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A popular local pharmacy in Woodstock closes down, blaming costs -- including a Portland business tax

ELIZABETH USSHER GROFF - The Woodstock Bi-Marts pharmacy department closed unexpectedly on November 11th.  Twelve other Bi-Mart pharmacies in the metro area were also shuttered at the same time.Some people tell THE BEE they literally cried a few tears when they learned that the Woodstock Bi-Mart's pharmacy department was closing. For many years, that pharmacy had been considered by local residents one of the most helpful and convenient pharmacies in Inner Southeast Portland. The outside window for customers had been an especially appreciated feature.

On November 9th, Bi-Mart headquarters in Eugene announced that thirteen of its pharmacies in the Portland Metro Area and in some surrounding towns would be shuttered at the end of Monday, November 11th, Veterans' Day. Customers were upset with the short notice.

Don Leber, Vice President of Bi-Mart Advertising and Marketing, told THE BEE in a telephone interview from the company's headquarters that the decision to close the pharmacies without much advance notice to the public was not the way they wanted to do it.

"We don't like the quickness of how we did it," he explained. But, he said, after the decision was made, the abrupt closing was due to complex and time-sensitive negotiations regarding which pharmacy Bi-Mart would transfer their files to.

In the end, the files went to Walgreens, and were transferred on Tuesday, November 12th to two of them – the Walgreens Pharmacy, at S.E. Holgate and Chavez Boulevards, and to the Walgreens on S.E. Holgate at 82nd Avenue of Roses. Leber said, however, customers would be allowed to ask Walgreens to transfer their account somewhere else, if it was more convenient for them.

Bi-Mart is a regional employee-owned company with seventy-nine stores in Oregon, Washington, and Idaho. In closing these particular pharmacies, Bi-Mart corporate cited the burden of the new business tax enacted last May in Portland, and Leber agreed that "Bi-Mart's total business tax will be $2.5 million a year. That is just the straw that breaks our back." But, Leber went on, that was not the only reason. Bi-Mart's pharmacies, as well as some other chain pharmacies throughout the United States, have been dealing for several years with difficult factors related to rising fees on Medicare prescriptions, and restricted access to health care plans.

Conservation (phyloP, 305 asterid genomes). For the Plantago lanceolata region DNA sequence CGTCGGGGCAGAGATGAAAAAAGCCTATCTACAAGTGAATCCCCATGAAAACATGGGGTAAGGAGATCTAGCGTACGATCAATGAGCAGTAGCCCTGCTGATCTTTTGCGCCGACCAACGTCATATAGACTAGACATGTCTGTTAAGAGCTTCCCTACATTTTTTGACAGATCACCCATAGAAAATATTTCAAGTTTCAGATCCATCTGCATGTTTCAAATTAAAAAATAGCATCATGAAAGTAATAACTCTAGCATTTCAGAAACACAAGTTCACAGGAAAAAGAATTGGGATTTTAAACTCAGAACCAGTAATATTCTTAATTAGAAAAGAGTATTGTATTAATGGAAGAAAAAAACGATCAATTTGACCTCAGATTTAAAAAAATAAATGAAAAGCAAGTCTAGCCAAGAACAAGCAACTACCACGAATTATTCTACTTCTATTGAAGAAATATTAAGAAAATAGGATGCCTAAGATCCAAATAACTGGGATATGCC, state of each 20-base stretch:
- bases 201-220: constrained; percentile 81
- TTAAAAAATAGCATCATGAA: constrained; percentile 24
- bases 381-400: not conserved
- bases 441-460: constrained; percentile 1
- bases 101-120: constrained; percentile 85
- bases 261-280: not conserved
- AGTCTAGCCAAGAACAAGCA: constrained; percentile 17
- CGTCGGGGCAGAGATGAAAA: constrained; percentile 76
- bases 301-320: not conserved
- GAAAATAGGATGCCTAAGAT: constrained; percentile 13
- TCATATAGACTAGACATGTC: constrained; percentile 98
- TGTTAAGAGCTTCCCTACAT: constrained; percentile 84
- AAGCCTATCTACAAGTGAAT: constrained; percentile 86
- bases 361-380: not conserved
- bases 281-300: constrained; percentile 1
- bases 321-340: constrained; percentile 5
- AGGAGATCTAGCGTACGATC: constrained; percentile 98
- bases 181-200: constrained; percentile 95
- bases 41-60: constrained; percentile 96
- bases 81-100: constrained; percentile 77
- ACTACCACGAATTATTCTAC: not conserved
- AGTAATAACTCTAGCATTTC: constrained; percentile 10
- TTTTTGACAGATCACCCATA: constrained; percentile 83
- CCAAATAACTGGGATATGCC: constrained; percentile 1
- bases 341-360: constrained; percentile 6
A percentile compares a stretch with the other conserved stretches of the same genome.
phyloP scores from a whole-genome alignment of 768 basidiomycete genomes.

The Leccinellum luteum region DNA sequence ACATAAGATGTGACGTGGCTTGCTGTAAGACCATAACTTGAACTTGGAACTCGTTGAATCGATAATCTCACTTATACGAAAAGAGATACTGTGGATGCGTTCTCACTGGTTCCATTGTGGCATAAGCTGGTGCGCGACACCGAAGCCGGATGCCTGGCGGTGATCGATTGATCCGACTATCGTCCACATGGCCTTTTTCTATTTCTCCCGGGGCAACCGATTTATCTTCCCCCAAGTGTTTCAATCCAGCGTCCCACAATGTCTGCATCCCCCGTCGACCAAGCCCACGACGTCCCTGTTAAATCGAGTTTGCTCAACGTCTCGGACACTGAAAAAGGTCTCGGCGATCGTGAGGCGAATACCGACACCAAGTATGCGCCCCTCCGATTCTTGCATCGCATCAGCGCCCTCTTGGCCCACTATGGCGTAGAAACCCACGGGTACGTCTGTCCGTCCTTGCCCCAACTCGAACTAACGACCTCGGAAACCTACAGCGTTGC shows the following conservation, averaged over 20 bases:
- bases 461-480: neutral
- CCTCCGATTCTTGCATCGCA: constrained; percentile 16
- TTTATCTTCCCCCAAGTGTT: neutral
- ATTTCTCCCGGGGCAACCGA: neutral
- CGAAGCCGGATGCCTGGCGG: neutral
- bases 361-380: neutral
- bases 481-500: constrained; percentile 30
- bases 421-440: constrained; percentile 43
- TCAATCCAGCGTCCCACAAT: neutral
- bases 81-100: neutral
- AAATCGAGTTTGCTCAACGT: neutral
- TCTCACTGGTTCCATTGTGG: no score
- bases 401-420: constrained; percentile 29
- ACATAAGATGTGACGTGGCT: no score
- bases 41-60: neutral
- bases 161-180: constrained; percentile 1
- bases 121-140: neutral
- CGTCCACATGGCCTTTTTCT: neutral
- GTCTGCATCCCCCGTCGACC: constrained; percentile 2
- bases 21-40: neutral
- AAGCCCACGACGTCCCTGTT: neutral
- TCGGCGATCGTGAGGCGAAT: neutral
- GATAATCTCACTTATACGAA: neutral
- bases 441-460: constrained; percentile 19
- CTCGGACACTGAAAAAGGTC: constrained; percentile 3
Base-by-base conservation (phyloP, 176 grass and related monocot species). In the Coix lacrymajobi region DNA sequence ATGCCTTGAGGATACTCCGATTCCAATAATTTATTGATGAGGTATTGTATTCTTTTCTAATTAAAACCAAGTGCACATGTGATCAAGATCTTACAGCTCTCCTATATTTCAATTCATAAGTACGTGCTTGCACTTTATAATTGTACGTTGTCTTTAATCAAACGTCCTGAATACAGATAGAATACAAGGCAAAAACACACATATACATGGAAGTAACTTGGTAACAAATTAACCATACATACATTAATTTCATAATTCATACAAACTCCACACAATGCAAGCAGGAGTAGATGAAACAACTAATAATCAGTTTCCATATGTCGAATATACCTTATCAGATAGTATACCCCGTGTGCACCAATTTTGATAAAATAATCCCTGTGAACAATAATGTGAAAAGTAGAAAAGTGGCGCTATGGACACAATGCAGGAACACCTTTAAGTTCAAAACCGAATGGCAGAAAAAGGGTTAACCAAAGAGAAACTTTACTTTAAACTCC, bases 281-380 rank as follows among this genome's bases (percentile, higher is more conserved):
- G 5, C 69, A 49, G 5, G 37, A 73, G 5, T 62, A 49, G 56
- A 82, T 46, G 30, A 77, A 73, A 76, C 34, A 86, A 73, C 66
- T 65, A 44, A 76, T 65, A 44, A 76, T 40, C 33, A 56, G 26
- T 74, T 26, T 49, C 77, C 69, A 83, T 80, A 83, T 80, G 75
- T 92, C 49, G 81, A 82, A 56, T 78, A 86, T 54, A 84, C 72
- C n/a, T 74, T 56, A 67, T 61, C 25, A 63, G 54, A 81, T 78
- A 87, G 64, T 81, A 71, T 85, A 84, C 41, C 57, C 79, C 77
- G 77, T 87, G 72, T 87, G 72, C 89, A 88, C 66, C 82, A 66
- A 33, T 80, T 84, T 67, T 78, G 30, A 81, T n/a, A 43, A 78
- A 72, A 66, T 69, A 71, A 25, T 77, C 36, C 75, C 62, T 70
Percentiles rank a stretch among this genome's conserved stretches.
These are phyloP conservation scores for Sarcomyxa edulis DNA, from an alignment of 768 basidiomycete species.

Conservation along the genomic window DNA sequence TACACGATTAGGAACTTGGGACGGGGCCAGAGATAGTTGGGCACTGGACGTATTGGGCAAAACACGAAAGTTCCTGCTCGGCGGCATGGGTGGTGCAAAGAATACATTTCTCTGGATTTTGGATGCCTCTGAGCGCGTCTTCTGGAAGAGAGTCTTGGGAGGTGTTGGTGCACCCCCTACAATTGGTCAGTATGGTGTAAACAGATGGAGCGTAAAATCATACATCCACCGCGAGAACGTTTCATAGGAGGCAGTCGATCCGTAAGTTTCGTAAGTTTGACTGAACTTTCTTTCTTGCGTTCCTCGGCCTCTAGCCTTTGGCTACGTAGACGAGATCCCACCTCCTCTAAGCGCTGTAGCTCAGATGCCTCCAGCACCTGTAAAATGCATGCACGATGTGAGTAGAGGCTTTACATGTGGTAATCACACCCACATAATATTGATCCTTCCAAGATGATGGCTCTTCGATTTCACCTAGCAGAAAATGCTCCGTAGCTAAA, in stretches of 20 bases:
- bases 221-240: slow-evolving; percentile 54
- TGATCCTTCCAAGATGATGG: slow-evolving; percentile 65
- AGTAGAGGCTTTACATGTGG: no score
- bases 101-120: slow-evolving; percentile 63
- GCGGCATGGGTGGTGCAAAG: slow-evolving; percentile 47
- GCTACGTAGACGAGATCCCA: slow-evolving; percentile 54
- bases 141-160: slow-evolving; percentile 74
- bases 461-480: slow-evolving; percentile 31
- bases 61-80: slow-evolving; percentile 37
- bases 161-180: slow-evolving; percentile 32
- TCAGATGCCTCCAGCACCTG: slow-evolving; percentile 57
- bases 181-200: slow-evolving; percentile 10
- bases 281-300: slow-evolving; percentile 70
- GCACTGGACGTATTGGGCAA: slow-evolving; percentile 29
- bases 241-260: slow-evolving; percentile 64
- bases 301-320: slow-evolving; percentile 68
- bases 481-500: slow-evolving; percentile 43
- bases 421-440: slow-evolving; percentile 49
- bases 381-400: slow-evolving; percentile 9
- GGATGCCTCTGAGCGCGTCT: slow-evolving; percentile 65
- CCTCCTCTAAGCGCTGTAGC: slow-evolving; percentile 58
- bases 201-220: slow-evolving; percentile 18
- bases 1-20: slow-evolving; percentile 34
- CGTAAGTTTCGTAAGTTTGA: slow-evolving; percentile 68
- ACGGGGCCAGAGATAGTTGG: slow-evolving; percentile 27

"The DIR [Direct and Indirect Remuneration] fees are tacked on, reducing a pharmacy's profits." The National Association of Chain Drug Stores explains these DIR fees online: "DIR fees are the result of a loophole in Medicare regulations. Often more than half a year after a pharmacy fills a Medicare prescription, health plans and their middlemen are taking back money paid to pharmacies."

Leber puts it more simply, "Reimbursement for prescription drugs has been dropping. The pharmacies we're closing have been losing a lot of money for several years. We maintained those pharmacies [through those years], but now we're having to close them to better our [overall] situation."

On social media there have been fears expressed that Bi-Mart would close the entire Woodstock store. However, Leber claims that by cutting their losses on those of their pharmacies that have a lower volume of customers, they will be able to keep the entirety of Bi-Mart stores open. "Close all of Bi-Mart? That's not going to happen. But it is crazy to ignore the [profit losing] pharmacy situation," exclaimed Leber.

"There is no free lunch. Someone has to pay for these things that include increased tariffs, and we can't pass them on to consumers because some consumers will just say, 'I'll do without it [the needed prescription drug].' We don't want that to happen."

Meantime, Bi-Mart tells THE BEE that it will try to place its pharmacy employees elsewhere in their stores. But it is not an easy time to do so. Drew Larson, the former Woodstock Bi-Mart Pharmacy Manager, said he had moved to the Woodstock neighborhood expecting that he would have a long-term employment at this store. He is relieved, now, that he has found a new job as a pharmacist at Oregon Health Sciences University Hospital, and can take a bus to work.

As for Leber, at headquarters in Eugene, he remarked that the whole process has been quite difficult. "It is really sad and frustrating for us, but even more for the people we serve, and for our [pharmacy] employees."

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